Questions for Writers

Ever heard of a busman’s holiday

Monday through Friday I read, re-write, edit, research, and write – rinse and repeat – all day long at my day job. When I get home in the evenings, I oftentimes have very little energy or motivation to open a book or sit down with my laptop to work on a project. In fact, in my down time I can be hard pressed to stare at any illuminated screen or printed page.

And yet, as a writer who wants to ramp up her own creative projects, I have to carve out time to work on my stories, and know I should be well-read with regards to current (and classic) material in my genre (such as the latest children’s best-sellers or Anne Lamott’s latest — here she talks about her reading habits). And then there’s researching the market, preparing for submittals, updating social media, making new friends here on WordPress, cooking, cleaning, laundry, and so on.

As with anything, I guess it’s a matter of managing my time and prioritizing my projects. Hence, the title of a previous post: Time to get Busy.

But I’m wondering – how do other working writers include writing into their daily/weekly lives? Do you find it important to read material germane to your publishing interests? If so, how often do you do this?

If you have a day job that gets in the way of completing your nebulous sci-fi thriller, how do you schedule your off-time to work on it? Weekly goals? Weekends? Word count goals? Scheduled deadlines? One or two nights a week? Early mornings?

What motivates you to work on the craft?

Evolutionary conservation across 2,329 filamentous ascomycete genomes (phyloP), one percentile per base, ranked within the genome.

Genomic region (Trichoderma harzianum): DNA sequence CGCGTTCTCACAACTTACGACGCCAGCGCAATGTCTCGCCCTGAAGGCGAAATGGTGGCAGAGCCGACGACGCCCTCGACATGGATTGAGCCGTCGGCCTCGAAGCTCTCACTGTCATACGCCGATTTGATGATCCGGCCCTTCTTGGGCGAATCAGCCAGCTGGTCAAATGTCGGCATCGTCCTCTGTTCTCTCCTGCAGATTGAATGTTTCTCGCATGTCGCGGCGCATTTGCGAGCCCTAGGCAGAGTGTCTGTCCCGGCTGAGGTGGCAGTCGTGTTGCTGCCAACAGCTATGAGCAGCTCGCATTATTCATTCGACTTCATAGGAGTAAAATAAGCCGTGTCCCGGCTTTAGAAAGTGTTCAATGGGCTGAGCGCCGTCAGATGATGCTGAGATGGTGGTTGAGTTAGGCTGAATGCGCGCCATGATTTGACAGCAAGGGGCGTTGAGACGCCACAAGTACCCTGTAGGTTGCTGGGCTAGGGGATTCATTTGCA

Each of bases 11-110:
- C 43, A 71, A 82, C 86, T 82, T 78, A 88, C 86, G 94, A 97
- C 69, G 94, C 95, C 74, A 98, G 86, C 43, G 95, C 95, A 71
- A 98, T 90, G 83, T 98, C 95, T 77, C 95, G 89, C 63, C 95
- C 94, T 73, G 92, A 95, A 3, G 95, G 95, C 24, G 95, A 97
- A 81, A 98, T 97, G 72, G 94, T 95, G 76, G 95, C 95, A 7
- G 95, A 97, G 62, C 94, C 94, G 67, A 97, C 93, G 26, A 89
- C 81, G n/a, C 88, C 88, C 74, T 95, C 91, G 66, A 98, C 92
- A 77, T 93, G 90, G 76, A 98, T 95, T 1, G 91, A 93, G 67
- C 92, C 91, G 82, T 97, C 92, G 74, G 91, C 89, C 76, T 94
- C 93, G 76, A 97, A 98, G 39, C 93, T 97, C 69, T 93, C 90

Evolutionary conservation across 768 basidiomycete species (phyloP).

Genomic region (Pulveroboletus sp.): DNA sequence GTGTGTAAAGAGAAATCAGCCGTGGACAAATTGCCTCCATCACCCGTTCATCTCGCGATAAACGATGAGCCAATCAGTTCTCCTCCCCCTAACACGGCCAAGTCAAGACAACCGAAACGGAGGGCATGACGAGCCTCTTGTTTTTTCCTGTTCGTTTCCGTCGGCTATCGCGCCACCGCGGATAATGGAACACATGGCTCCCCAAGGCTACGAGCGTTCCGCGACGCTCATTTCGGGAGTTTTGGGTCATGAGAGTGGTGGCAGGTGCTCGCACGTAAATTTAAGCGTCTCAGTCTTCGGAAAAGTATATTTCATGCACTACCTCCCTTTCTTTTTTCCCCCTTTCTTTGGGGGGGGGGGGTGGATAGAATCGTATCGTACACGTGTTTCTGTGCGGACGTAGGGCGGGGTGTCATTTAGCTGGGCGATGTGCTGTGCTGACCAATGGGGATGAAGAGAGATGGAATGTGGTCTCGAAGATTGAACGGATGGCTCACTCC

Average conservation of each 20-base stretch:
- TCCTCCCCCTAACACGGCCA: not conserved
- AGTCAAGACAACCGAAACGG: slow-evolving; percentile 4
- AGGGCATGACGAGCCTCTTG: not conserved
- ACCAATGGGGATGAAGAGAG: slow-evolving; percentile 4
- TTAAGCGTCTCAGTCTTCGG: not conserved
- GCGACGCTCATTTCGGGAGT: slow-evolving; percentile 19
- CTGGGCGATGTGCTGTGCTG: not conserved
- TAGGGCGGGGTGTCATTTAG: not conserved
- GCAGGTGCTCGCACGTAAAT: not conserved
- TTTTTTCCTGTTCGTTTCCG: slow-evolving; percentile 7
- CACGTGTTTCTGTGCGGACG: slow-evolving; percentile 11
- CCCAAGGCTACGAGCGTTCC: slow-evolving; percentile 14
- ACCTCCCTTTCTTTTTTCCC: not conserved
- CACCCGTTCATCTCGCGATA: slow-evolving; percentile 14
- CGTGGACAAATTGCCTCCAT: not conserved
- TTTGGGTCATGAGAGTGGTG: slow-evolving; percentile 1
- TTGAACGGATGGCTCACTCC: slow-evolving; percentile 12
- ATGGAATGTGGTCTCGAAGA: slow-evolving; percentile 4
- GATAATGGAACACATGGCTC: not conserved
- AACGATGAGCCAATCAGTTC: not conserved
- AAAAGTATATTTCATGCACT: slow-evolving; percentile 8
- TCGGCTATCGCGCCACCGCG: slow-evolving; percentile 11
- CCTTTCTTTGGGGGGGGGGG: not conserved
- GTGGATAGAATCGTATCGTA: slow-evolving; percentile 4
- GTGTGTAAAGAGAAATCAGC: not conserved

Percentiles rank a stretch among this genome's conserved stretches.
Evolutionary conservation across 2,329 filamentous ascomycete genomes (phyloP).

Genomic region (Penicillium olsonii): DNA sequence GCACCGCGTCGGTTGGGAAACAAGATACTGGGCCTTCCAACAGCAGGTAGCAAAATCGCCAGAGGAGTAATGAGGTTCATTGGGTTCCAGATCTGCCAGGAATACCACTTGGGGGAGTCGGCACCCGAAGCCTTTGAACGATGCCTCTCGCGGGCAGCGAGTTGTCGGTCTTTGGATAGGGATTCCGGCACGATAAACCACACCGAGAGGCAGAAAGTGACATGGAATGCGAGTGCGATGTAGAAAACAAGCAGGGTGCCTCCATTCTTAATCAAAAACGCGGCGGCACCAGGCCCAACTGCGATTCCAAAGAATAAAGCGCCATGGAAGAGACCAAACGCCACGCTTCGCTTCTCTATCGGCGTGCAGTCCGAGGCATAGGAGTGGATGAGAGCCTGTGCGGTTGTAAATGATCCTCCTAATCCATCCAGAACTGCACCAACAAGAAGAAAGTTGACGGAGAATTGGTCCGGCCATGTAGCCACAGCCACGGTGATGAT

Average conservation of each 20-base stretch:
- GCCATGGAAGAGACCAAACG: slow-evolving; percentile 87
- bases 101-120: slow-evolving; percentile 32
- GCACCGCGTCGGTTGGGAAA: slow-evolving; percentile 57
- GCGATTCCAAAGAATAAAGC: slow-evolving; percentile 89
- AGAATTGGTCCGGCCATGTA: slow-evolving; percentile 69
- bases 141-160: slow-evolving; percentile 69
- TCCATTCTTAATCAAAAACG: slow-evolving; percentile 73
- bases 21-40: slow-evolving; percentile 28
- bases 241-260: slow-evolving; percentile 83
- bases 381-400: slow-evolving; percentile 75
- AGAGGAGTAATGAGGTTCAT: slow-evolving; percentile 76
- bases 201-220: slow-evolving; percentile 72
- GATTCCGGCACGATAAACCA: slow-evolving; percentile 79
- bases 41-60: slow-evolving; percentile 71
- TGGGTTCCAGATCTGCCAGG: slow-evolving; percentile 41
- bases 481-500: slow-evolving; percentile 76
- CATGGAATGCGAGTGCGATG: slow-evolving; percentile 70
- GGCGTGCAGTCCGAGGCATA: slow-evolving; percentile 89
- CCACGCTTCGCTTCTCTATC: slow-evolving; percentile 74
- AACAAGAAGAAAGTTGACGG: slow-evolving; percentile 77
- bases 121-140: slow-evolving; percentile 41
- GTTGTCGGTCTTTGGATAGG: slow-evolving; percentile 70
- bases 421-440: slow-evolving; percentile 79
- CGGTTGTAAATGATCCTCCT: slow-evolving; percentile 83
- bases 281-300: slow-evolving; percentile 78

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3 responses to “Questions for Writers

  1. I have word count goals, smaller for weekdays and a bit more ambitious for the weekend. I also tend to like writing in the evenings, and if it’s going well I sometimes stay up too late! I often have a short nap when I get home from work so that I’m able to stay up a little later working. I think it helps for me that my day job isn’t very creative, so I get to save all that for my own projects.

    • Thanks for the feedback. I generally try to write/finish a scene or chapter without much thought to word count, but I might start tracking that as well to get a better grasp of progress.

  2. I’ve struggled with this for several years. I try to write in the evening, but that’s only after working out, cooking dinner, doing the dishes, and general decompressing. By then it’s an hour before bed, and I’m EXHAUSTED. Finally I had to set deadlines for myself to complete chapters of my book. I then made a bet with my partner that if I didn’t meet each deadline, I have to give up a certain number of books. Talk about motivation! I take those deadlines seriously now. You can do it differently, but it helps to 1.) set deadlines/or goals (like Meghan’s word count goal) and 2.) make an agreement with someone that creates accountability. My partner makes similar bets where he has to pay me $50 if he doesn’t meet a deadline. That’s a chunk of money for both of us. Make it hurt, and that will give you a good kick in the rear. Now, I find time in the morning before work, lunch hour, and evening before bed for writing.

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